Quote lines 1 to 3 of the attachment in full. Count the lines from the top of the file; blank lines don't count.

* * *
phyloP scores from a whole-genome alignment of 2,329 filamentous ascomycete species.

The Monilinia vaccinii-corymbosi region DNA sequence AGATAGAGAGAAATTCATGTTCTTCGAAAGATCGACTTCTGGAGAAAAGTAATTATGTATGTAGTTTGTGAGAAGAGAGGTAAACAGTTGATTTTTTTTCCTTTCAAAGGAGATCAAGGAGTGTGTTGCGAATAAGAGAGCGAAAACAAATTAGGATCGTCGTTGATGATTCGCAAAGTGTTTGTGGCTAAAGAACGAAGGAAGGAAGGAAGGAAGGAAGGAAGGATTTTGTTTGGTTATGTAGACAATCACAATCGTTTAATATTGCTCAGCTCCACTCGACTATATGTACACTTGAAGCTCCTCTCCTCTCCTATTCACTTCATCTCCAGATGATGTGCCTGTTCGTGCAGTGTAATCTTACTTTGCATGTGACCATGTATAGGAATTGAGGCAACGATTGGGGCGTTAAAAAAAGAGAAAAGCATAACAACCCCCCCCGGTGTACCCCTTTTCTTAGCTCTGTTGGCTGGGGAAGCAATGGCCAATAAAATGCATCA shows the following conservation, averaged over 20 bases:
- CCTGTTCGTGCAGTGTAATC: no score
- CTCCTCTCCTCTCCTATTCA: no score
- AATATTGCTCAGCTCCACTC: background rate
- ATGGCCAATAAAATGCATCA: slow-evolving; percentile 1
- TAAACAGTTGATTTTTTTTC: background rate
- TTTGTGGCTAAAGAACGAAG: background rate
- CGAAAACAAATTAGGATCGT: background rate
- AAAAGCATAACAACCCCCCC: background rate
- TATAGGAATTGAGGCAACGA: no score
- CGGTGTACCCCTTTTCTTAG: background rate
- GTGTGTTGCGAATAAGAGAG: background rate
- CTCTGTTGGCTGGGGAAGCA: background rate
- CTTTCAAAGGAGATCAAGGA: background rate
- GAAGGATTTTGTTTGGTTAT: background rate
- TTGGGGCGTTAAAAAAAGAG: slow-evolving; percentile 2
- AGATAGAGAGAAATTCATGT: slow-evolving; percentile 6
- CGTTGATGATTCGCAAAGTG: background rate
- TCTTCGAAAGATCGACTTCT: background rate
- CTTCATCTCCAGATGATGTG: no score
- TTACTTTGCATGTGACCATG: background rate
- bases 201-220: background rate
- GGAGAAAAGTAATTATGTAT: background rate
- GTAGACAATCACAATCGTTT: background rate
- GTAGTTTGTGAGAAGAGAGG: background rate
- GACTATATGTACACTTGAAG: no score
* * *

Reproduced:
phyloP scores from a whole-genome alignment of 2,329 filamentous ascomycete species.

The Monilinia vaccinii-corymbosi region DNA sequence AGATAGAGAGAAATTCATGTTCTTCGAAAGATCGACTTCTGGAGAAAAGTAATTATGTATGTAGTTTGTGAGAAGAGAGGTAAACAGTTGATTTTTTTTCCTTTCAAAGGAGATCAAGGAGTGTGTTGCGAATAAGAGAGCGAAAACAAATTAGGATCGTCGTTGATGATTCGCAAAGTGTTTGTGGCTAAAGAACGAAGGAAGGAAGGAAGGAAGGAAGGAAGGATTTTGTTTGGTTATGTAGACAATCACAATCGTTTAATATTGCTCAGCTCCACTCGACTATATGTACACTTGAAGCTCCTCTCCTCTCCTATTCACTTCATCTCCAGATGATGTGCCTGTTCGTGCAGTGTAATCTTACTTTGCATGTGACCATGTATAGGAATTGAGGCAACGATTGGGGCGTTAAAAAAAGAGAAAAGCATAACAACCCCCCCCGGTGTACCCCTTTTCTTAGCTCTGTTGGCTGGGGAAGCAATGGCCAATAAAATGCATCA shows the following conservation, averaged over 20 bases:
- CCTGTTCGTGCAGTGTAATC: no score